Any parent can tell you that their children are bombarded with adverts, marketing and all kinds of overt (and covert) stimuli that look to influence their food choices. With UK children consistently among the most obese and overweight in Europe, it’s barely worth disputing it works. The question is how can we understand the impact of new forms of marketing, as it slowly migrates to the online world of social media influencers.
“My research focuses on the food environment, particularly the influence of food marketing and advertising,” says Dr Emma Boyland from the University of Liverpool. “I look at what factors affect children’s choices of what they eat, how much and when.”
For example, she undertook research to find out if characters on snack products affected children’s perception of the taste. It did, and it didn’t even matter if characters were switched between brands -- children still preferred to eat the character-branded foods. The use of such child-centric marketing is now banned in Chile.
But this type of research is becoming much harder. The old days of just asking children what they watch on TV and what they eat are gone. With the shift from TV to digital advertising, a 30-second promotion is now more closely integrated into online content, such as computer games, and social media feeds and pages with downloadable content. “A lot of the work we’re doing is trying to capture accurate data on what the child is seeing because it’s behaviourally targeted,” Boyland explains. “What I see is not what the child sees, so first we have to work out what they are exposed to before we think about what regulations should be applied.”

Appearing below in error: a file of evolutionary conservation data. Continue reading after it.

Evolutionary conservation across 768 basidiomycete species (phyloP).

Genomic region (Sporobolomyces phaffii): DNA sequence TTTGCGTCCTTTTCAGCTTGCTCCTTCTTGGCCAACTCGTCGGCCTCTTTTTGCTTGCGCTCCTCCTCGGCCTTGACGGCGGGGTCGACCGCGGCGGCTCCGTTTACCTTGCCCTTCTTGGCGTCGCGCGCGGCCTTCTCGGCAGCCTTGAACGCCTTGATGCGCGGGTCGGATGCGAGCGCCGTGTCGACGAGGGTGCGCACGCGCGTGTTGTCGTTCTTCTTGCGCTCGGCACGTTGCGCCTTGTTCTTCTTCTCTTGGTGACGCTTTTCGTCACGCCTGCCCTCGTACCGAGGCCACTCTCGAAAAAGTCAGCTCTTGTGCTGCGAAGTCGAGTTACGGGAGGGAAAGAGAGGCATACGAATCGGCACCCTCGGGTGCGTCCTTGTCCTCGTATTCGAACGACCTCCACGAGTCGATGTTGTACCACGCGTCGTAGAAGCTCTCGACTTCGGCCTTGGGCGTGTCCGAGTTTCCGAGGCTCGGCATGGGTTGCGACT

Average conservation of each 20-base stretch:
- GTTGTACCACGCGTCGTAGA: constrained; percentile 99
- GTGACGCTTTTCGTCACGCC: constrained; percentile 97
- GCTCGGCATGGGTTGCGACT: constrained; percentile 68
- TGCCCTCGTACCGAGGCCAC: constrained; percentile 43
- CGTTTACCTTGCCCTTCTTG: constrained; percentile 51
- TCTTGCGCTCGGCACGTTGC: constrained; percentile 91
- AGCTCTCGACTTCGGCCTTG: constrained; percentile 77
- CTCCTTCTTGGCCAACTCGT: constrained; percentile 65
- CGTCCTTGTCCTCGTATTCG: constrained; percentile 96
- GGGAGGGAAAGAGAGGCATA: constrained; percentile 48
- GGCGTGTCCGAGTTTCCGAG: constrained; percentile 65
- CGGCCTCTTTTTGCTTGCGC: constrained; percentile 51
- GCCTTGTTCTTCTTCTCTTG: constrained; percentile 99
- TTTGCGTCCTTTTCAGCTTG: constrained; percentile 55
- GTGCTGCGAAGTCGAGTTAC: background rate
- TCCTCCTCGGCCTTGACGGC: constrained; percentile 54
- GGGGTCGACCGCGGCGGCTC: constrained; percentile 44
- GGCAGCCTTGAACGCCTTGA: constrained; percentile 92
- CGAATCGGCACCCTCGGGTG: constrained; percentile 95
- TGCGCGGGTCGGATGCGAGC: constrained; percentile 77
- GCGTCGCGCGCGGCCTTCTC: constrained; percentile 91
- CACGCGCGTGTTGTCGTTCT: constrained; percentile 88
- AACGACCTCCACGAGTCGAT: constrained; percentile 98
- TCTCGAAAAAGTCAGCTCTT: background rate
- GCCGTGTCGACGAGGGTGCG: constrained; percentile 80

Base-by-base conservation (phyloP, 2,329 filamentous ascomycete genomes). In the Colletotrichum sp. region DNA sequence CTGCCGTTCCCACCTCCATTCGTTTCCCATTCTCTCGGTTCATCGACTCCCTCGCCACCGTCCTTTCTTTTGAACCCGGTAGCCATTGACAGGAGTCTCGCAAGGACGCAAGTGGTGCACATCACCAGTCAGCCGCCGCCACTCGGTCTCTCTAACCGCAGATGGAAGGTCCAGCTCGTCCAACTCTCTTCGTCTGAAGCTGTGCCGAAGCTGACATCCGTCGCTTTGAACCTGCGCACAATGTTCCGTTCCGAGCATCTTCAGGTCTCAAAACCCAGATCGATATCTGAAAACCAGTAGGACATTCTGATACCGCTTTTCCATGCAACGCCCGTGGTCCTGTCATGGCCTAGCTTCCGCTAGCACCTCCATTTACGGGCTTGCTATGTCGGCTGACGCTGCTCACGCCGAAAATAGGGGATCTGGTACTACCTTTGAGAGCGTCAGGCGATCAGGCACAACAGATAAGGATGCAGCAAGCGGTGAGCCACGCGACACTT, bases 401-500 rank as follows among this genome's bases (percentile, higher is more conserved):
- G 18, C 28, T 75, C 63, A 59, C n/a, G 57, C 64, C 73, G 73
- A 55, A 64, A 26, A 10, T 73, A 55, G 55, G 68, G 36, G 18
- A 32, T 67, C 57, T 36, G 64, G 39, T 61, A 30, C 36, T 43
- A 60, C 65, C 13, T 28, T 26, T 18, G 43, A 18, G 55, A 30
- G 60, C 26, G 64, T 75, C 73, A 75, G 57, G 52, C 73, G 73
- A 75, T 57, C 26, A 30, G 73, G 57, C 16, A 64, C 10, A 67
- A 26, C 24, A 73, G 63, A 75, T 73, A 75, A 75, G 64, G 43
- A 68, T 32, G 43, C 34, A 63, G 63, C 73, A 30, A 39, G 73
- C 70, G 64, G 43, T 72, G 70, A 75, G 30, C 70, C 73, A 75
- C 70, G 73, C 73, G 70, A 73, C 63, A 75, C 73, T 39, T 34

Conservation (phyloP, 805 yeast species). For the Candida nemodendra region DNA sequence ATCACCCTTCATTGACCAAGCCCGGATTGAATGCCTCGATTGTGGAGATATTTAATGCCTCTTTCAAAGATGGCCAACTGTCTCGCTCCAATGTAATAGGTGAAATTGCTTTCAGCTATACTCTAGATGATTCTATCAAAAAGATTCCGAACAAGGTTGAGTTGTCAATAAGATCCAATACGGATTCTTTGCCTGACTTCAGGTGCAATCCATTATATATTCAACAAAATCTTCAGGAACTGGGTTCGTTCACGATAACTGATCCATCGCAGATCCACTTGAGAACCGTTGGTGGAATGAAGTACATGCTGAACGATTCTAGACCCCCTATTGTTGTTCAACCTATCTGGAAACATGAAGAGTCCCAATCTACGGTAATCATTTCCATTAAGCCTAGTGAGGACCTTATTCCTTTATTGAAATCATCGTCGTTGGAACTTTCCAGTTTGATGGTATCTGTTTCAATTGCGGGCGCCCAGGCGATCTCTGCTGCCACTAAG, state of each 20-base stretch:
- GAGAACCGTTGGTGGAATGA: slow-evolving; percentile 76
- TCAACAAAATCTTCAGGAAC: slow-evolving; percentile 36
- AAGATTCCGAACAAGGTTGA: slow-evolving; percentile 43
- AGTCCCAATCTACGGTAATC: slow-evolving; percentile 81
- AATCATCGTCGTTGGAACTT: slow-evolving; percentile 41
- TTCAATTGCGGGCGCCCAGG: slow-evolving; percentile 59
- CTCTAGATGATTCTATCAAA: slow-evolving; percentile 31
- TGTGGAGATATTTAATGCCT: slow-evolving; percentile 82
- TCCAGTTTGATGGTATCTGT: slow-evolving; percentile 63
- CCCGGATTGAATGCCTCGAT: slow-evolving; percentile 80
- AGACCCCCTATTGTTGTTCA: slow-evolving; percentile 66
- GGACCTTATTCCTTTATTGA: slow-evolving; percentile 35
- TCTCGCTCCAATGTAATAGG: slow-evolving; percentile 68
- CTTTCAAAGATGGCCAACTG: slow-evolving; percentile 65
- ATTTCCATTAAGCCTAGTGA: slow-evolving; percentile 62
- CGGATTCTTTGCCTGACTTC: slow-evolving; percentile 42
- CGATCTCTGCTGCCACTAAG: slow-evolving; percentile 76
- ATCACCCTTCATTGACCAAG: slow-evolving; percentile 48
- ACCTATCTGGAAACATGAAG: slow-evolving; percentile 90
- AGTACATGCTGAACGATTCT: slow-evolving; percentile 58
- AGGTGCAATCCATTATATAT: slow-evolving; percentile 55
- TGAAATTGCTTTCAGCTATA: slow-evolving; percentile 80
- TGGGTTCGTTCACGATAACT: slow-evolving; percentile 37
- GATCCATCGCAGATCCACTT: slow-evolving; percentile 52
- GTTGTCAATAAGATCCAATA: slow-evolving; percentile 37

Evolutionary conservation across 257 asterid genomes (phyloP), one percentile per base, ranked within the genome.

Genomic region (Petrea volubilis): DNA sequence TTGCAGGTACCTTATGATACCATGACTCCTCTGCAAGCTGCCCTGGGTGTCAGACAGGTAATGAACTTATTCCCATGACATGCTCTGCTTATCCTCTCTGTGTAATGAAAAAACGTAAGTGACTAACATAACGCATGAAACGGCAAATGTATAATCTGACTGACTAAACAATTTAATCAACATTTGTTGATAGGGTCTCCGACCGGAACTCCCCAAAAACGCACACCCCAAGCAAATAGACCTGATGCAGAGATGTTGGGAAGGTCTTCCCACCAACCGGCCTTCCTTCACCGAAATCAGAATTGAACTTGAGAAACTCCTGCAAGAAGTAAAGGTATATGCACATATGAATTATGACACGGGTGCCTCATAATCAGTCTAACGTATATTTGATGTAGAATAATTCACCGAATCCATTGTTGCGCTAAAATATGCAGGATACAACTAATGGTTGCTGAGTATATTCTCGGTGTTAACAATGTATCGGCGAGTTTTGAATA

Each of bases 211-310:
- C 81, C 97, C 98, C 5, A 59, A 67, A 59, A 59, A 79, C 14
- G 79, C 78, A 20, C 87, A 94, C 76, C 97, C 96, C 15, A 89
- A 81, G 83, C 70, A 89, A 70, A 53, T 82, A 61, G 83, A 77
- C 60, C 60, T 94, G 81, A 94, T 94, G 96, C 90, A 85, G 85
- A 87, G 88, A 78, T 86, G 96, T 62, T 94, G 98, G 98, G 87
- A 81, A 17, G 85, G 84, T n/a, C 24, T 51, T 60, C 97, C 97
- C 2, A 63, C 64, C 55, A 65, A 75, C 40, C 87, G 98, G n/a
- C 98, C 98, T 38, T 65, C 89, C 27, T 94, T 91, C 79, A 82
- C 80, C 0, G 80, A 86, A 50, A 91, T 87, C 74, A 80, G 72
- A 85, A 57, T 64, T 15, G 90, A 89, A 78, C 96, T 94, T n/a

Boyland’s research has taken her into the new phenomenon of social media influencers, who until recently were often hiding the fact that their product endorsements were paid for by manufacturers. Using a well-known photo uploading site popular with teens, Boyland and colleagues swapped out images of healthy and unhealthy food with a top male and female influencer. Results showed that children seeing influencers with unhealthy snacks significantly increased their overall intake compared to seeing the influencers with non-food products. In addition, influencers with healthy snacks did not affect intake, demonstrating again the power of celebrity in modifying our actions.
Her expertise has led to Boyland taking part in UK Government consultations, such as one to restrict children’s exposure to junk food adverts that concluded June 2019. She has also taken part in two major published childhood obesity inquiries by the Health and Social Care Select Committee, where she has twice been called as an expert witness and argued the case for stricter regulations on food marketing. This work and message has been picked and amplified by UK, European and global NGOs and health charities and led to further collaborations with organisations with food and diet-related agendas, such as the 2018 ‘See it, want it, buy it, eat it’ report with Cancer Research UK and ongoing research with the Wellcome Trust.
Boyland says that the University of Liverpool, where she works in the Institute of Population Health Sciences’ Appetite and Obesity group, fosters an excellent working environment. “We have an excellent collaborative obesity public health community across the city,” she says, citing the work with the north-west’s Food Active healthy weight programme that aims to reduce people’s consumption of sugary fizzy drinks.
Back to: Research